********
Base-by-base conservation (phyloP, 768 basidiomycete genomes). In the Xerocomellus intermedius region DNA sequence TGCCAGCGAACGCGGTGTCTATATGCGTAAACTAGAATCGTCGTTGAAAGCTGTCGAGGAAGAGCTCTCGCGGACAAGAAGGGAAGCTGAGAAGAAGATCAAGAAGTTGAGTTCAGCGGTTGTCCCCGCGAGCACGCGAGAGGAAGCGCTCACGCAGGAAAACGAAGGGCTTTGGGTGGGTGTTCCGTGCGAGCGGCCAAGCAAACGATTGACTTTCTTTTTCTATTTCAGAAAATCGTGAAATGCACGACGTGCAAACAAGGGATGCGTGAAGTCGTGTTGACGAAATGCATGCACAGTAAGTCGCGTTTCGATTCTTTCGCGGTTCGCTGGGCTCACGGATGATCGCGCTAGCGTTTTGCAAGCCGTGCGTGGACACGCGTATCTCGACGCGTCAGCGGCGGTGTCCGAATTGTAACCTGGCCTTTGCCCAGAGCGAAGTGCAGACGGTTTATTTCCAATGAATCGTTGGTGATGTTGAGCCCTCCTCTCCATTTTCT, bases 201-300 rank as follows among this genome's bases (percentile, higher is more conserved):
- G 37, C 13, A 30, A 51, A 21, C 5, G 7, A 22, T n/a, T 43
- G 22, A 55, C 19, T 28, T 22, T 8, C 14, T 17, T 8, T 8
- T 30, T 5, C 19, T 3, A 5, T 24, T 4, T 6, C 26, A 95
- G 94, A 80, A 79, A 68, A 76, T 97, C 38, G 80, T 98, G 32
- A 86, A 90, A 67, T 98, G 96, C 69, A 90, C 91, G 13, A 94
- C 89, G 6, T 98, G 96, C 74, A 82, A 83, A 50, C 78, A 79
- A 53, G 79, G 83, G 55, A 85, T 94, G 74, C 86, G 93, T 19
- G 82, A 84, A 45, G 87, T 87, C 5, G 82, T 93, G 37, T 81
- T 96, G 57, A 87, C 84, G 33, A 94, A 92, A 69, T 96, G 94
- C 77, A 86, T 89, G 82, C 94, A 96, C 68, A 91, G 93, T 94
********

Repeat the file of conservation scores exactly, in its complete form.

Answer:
Base-by-base conservation (phyloP, 768 basidiomycete genomes). In the Xerocomellus intermedius region DNA sequence TGCCAGCGAACGCGGTGTCTATATGCGTAAACTAGAATCGTCGTTGAAAGCTGTCGAGGAAGAGCTCTCGCGGACAAGAAGGGAAGCTGAGAAGAAGATCAAGAAGTTGAGTTCAGCGGTTGTCCCCGCGAGCACGCGAGAGGAAGCGCTCACGCAGGAAAACGAAGGGCTTTGGGTGGGTGTTCCGTGCGAGCGGCCAAGCAAACGATTGACTTTCTTTTTCTATTTCAGAAAATCGTGAAATGCACGACGTGCAAACAAGGGATGCGTGAAGTCGTGTTGACGAAATGCATGCACAGTAAGTCGCGTTTCGATTCTTTCGCGGTTCGCTGGGCTCACGGATGATCGCGCTAGCGTTTTGCAAGCCGTGCGTGGACACGCGTATCTCGACGCGTCAGCGGCGGTGTCCGAATTGTAACCTGGCCTTTGCCCAGAGCGAAGTGCAGACGGTTTATTTCCAATGAATCGTTGGTGATGTTGAGCCCTCCTCTCCATTTTCT, bases 201-300 rank as follows among this genome's bases (percentile, higher is more conserved):
- G 37, C 13, A 30, A 51, A 21, C 5, G 7, A 22, T n/a, T 43
- G 22, A 55, C 19, T 28, T 22, T 8, C 14, T 17, T 8, T 8
- T 30, T 5, C 19, T 3, A 5, T 24, T 4, T 6, C 26, A 95
- G 94, A 80, A 79, A 68, A 76, T 97, C 38, G 80, T 98, G 32
- A 86, A 90, A 67, T 98, G 96, C 69, A 90, C 91, G 13, A 94
- C 89, G 6, T 98, G 96, C 74, A 82, A 83, A 50, C 78, A 79
- A 53, G 79, G 83, G 55, A 85, T 94, G 74, C 86, G 93, T 19
- G 82, A 84, A 45, G 87, T 87, C 5, G 82, T 93, G 37, T 81
- T 96, G 57, A 87, C 84, G 33, A 94, A 92, A 69, T 96, G 94
- C 77, A 86, T 89, G 82, C 94, A 96, C 68, A 91, G 93, T 94